3. Softening

Softening. All dry and hard substances should be softened before sections can be made properly. In the case of roots, rhizomes, tubers, corms, fruits, seeds, etc., they are soaked first in alcohol half an hour to expel air, then in water several hours or until saturated (hard tissues, shells, etc., may require several days); if now too soft for cutting, lay in alcohol 24 hours; if again too hard or brittle, place in a mixture of equal parts of alcohol and glycerin for 24 hours. In such roots as gentian, etc., that are much shrunken, we should use for water in second stage a 1 - 2 p. c. aqueous solution of potassium hydroxide or ammonia; this alkali, however, should always be washed out with water before hardening. Specimens thus prepared can be kept always in readiness by letting them remain immersed in a mixture of equal quantities of alcohol and glycerin.

4. Clearing

Clearing. It is often necessary to clarify sections by having absorbed from them such substances as would prevent transparency - starch, resins, oils, etc. To accomplish this, sections should be boiled in water and put into diluted Labarraque's solution for 15 minutes, or placed for a short while into a mixture of 4 parts oil of turpentine + 1 of creosote, or into pure oil of cloves, then mounted in Canada balsam. When sections have been stained, should soak them first in alcohol for a few minutes and then in the clearing-mixture.

5. Staining Fluids

Staining Fluids. These make prominent and differentiate thin cell-walls, inconspicuous and uniform tissues, etc., thus making their differences in appearance very perceptible.

(a) Haematoxylin. Prepared by mixing 2 parts saturated alcoholic solution hematoxylin with 75 parts saturated aqueous solution ammonia alum; let stand a week in sunlight, filter, and to every 7 parts add 1 part each of glycerin and methyl alcohol, allow sediment to deposit by standing, filter. Used to stain lignified and cellulose walls - not cutinized ones; is also a good nuclear stain. Sections should soak several hours - those from alcohol should first be washed and all acids avoided.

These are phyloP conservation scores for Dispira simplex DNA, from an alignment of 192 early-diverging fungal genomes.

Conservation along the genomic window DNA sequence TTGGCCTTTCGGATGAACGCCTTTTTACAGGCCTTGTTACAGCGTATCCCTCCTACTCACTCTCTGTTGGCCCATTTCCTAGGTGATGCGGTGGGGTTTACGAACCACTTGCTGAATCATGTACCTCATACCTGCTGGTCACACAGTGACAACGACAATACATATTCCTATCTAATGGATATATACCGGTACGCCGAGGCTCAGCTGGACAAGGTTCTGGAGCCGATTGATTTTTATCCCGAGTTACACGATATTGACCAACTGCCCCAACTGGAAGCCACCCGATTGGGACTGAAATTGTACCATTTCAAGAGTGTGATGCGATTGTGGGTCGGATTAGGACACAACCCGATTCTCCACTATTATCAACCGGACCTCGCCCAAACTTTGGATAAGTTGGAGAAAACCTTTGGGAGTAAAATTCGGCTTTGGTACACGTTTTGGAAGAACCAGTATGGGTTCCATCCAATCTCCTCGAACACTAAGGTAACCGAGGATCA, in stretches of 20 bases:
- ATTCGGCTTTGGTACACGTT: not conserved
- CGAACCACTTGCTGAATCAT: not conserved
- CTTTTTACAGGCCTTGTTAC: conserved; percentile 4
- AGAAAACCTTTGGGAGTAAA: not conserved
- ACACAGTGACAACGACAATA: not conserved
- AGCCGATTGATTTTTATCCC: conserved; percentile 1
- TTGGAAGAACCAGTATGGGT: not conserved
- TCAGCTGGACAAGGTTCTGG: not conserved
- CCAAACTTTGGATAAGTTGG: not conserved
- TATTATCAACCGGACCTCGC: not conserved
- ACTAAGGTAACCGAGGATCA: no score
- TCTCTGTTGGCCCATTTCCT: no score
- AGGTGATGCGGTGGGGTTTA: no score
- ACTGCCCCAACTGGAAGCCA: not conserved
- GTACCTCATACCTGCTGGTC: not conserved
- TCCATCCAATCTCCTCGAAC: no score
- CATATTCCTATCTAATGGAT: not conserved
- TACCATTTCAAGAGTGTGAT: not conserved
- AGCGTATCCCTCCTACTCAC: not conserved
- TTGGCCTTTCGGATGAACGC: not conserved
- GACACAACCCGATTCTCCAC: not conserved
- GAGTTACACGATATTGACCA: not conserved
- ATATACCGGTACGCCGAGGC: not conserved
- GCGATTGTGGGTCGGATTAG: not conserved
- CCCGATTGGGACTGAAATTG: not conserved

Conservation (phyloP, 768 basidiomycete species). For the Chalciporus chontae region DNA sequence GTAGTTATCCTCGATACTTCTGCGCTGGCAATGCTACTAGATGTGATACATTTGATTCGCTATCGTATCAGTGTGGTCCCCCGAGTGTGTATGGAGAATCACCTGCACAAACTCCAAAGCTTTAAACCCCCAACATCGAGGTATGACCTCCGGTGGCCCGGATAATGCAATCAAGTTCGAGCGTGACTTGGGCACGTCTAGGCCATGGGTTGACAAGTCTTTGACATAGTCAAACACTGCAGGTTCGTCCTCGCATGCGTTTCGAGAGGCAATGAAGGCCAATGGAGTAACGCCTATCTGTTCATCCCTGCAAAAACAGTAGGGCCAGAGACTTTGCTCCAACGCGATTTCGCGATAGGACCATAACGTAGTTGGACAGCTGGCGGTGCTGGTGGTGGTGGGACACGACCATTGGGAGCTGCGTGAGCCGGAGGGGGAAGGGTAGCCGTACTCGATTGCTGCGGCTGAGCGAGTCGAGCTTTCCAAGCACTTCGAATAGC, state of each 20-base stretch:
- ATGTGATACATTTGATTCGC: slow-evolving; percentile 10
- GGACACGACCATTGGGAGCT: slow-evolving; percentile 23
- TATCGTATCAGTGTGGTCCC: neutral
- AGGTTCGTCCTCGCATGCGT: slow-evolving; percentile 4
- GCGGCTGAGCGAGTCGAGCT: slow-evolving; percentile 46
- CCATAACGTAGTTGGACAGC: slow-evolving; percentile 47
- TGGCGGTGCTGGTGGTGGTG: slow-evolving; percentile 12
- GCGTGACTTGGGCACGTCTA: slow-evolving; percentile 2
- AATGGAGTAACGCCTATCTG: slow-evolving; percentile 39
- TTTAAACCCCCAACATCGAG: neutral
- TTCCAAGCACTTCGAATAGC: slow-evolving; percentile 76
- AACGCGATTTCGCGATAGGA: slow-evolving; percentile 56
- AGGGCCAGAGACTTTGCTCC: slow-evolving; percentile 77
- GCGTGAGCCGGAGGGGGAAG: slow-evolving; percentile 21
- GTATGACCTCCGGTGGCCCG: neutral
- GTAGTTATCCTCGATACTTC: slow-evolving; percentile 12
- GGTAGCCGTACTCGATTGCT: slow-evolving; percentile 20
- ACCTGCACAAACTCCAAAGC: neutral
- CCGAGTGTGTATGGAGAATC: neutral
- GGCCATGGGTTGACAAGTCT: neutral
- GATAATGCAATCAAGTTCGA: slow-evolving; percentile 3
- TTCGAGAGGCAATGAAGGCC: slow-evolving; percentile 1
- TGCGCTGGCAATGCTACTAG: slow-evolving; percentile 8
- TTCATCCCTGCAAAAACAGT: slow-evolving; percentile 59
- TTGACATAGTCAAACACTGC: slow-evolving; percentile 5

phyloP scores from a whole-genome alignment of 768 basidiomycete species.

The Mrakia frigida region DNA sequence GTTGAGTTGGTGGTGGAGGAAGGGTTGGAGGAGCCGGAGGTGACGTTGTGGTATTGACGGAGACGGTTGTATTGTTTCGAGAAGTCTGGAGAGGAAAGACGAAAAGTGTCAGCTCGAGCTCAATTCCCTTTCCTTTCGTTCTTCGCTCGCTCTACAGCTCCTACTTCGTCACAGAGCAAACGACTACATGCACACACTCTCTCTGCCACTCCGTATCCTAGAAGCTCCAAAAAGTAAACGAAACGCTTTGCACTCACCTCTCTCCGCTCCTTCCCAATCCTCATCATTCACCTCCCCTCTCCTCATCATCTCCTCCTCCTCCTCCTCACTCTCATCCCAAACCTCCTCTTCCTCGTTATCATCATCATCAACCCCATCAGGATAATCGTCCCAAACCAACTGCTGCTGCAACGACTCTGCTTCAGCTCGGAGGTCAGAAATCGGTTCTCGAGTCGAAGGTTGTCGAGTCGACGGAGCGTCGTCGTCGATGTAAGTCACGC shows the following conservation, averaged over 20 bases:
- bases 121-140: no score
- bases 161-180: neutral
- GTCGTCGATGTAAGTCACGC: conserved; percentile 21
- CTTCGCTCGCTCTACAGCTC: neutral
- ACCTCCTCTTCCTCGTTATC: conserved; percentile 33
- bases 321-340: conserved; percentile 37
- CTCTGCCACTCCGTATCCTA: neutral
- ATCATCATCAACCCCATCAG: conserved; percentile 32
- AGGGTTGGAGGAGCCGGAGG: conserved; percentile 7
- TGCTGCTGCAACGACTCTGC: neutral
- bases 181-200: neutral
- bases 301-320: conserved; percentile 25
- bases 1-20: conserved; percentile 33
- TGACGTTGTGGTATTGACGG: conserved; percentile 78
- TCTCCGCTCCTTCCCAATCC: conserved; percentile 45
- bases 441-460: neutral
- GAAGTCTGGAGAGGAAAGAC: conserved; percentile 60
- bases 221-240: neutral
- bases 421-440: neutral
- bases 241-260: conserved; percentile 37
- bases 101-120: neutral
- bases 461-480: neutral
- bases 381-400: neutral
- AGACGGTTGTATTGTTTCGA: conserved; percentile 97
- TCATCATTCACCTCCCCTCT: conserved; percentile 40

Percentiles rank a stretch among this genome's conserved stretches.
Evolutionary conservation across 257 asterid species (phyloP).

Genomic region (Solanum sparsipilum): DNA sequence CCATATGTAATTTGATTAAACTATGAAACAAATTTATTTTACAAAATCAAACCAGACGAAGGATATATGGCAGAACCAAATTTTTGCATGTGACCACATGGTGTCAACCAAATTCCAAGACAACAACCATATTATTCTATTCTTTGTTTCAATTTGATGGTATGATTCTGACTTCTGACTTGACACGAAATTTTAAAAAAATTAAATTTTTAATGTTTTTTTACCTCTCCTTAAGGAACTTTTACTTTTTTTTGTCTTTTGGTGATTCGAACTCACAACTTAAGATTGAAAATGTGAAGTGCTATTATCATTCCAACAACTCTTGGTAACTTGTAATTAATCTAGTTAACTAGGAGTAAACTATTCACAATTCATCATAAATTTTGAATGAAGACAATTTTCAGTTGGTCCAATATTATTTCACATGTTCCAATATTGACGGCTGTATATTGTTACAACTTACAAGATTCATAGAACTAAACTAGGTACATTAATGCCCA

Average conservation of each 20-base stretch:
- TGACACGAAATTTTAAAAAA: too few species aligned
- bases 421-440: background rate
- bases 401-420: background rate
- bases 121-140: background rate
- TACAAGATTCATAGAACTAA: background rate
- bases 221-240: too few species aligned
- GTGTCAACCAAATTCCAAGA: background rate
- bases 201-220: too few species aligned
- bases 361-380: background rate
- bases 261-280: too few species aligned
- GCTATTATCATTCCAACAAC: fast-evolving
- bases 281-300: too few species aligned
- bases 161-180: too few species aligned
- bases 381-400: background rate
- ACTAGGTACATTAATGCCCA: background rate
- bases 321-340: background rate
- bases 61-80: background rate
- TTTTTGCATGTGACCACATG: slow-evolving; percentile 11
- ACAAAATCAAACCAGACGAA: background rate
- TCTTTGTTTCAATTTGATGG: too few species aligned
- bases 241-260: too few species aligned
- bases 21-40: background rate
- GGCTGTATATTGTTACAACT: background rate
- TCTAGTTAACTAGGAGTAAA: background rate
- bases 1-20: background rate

(6) Fuchsin. A solution of fuchsin in water, used to stain lignified cell-walls, as these hold color better than non-lignified ones. When sections with fuchsin staining are washed with a mixture of saturated solution of picric acid 1 part + water 2 parts, the fuchsin is removed from unlignified cell-walls, while lignified ones remain beautifully stained. These may now be dehydrated and mounted, or double-stained with aniline blue, then dehydrated and mounted.

(c) Methyl-green. An aqueous solution of methyl-green sufficiently strong to give deep green color. It stains protoplasm, nucleus, also lignified and cutinized tissues better than it does cellulose. Tissues absorb color quicker if previously washed in weak acidified (HNO3) water.

(d) Iodine-green. Made by dissolving iodine-green in water until a deep green solution results. This stains lignified and cutinized tissues green, also proteids, amyloplasts attached to young starch-grains; acts on cellulose tissues slightly. Often used with carmine, eosin, or fuchsin for double staining.

6. Mounting

Mounting. When for only temporary or immediate use, water or glycerin, or a mixture of the two, is employed. If it is to be permanent, then Canada balsam is the best medium. Mounting is accomplished thus: The sections, if stained in aqueous solution, should first be dehydrated by placing for a few minutes in 70 p. c. alcohol, then in 90 p. c, and finally in 98 p. c.; now put for a short while in clearing medium - oil of cloves or oil of turpentine - place a section on centre of slide, add to it a drop of balsam, apply cover-glass slantingly to avoid air-bubbles, slightly tapping same to a fixed position. If just sufficient balsam is used, we have simply to let it dry several days, then ring with a circle of colored cement around marginal contact of cover-glass with slide.